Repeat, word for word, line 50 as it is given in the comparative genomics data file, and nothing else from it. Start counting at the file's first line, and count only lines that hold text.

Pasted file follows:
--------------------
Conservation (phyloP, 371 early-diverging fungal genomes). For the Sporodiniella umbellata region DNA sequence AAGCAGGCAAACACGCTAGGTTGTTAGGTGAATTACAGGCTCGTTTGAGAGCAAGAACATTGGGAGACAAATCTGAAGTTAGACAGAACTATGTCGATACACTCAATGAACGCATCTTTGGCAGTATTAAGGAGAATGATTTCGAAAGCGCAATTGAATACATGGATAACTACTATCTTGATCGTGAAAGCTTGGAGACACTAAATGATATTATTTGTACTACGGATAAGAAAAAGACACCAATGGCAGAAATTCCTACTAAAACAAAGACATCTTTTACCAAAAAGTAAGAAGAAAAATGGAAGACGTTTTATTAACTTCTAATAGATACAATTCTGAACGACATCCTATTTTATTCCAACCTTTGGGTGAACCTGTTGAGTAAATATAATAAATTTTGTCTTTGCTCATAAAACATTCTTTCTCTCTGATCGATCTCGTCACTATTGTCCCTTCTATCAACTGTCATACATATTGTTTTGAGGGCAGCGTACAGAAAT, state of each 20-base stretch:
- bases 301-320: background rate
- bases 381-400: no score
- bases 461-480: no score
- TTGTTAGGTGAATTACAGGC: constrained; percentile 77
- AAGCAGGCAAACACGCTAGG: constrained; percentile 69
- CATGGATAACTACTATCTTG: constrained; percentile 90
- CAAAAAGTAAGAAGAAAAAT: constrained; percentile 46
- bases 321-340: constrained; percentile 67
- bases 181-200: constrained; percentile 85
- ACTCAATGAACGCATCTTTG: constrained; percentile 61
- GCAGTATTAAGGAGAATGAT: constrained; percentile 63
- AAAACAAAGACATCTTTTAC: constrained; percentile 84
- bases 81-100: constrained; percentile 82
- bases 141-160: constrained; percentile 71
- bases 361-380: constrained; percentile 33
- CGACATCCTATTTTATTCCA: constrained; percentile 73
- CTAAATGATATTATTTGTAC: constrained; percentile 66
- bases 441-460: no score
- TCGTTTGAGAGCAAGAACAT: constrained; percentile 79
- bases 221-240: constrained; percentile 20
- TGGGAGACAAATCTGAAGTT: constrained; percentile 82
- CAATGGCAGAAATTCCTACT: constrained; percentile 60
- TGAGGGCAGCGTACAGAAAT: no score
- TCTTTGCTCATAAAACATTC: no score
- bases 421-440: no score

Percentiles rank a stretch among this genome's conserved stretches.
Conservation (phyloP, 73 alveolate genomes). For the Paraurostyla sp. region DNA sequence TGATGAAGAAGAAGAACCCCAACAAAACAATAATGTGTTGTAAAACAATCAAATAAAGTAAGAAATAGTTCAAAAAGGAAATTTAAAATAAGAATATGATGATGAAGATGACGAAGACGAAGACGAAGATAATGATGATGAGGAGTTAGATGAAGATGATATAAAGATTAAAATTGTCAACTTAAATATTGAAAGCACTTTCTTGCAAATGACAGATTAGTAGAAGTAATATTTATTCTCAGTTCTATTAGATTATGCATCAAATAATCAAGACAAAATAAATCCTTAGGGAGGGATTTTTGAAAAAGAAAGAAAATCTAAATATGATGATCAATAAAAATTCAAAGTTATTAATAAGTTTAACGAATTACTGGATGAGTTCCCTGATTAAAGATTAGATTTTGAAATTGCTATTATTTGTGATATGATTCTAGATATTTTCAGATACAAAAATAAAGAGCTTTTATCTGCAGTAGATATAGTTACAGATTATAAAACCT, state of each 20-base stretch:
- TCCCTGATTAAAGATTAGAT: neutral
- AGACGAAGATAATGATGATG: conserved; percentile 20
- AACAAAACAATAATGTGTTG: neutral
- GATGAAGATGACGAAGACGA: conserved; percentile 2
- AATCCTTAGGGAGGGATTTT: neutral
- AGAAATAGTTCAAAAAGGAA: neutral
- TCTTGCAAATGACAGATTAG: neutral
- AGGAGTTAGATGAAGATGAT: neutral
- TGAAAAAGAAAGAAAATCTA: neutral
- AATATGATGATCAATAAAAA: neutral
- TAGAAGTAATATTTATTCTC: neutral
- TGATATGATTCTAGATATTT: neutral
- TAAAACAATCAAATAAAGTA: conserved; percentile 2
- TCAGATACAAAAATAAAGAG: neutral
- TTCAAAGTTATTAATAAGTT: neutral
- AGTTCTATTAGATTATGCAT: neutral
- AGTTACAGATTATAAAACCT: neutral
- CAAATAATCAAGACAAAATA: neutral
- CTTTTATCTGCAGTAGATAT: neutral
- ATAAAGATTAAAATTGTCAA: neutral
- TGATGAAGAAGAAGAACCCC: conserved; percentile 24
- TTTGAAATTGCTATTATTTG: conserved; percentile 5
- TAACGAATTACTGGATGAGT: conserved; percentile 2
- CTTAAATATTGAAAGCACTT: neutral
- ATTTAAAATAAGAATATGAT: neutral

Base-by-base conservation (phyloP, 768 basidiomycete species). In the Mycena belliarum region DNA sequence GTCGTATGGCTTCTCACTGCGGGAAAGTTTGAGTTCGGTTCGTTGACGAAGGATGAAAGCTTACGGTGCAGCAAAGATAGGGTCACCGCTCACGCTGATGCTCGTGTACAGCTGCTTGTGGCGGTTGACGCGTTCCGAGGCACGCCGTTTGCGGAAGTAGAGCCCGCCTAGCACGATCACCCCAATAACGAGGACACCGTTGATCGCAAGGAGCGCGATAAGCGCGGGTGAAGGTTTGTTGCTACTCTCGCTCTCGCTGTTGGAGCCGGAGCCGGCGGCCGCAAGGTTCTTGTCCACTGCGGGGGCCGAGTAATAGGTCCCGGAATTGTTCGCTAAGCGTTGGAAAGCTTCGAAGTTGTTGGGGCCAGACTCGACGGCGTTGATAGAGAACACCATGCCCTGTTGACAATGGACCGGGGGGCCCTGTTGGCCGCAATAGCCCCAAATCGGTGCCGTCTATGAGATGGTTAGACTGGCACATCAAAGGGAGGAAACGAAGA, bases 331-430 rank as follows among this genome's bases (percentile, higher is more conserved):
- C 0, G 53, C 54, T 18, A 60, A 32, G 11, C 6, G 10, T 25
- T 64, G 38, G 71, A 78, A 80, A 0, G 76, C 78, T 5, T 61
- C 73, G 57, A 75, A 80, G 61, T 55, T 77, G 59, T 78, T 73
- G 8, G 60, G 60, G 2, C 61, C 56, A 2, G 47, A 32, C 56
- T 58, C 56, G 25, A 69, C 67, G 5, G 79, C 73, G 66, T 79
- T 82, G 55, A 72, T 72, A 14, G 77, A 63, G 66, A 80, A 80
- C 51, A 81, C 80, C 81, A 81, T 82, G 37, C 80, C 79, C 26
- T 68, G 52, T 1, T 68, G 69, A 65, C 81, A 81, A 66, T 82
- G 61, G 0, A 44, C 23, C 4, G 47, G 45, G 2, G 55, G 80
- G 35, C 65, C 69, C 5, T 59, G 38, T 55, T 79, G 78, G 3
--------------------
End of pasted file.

- TTTGAAATTGCTATTATTTG: conserved; percentile 5